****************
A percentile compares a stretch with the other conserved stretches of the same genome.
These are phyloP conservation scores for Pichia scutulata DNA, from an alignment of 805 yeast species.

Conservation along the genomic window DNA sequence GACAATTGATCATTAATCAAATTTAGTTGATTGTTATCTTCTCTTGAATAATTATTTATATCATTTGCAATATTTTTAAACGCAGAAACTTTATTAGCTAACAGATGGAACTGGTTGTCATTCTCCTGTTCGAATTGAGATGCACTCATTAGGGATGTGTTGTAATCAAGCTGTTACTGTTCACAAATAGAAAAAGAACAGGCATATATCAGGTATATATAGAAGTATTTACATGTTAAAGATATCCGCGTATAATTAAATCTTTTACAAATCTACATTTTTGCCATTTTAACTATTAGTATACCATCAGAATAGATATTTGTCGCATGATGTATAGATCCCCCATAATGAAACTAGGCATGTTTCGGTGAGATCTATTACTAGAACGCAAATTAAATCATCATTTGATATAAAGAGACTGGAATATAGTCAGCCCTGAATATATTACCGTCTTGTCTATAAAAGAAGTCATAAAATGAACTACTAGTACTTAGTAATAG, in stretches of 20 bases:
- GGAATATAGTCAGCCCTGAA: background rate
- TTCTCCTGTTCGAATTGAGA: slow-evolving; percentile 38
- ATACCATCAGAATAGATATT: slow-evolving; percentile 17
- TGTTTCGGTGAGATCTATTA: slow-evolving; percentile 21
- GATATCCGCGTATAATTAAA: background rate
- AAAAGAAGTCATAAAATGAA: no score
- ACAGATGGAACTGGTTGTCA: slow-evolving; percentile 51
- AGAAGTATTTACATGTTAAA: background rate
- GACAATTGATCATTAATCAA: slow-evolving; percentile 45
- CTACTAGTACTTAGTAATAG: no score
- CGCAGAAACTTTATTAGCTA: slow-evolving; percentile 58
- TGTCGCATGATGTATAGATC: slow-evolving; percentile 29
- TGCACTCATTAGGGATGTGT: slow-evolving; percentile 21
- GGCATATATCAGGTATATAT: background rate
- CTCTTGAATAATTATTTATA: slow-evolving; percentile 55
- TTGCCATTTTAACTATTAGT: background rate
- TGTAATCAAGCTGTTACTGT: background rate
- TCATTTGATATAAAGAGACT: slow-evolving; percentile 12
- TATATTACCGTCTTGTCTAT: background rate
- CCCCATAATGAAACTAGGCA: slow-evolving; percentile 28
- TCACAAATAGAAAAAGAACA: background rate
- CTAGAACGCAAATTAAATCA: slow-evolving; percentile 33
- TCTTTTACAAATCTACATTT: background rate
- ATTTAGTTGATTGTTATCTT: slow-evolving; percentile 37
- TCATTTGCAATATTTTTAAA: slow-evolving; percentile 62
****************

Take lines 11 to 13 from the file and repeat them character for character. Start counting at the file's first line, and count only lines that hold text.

- AGAAGTATTTACATGTTAAA: background rate
- GACAATTGATCATTAATCAA: slow-evolving; percentile 45
- CTACTAGTACTTAGTAATAG: no score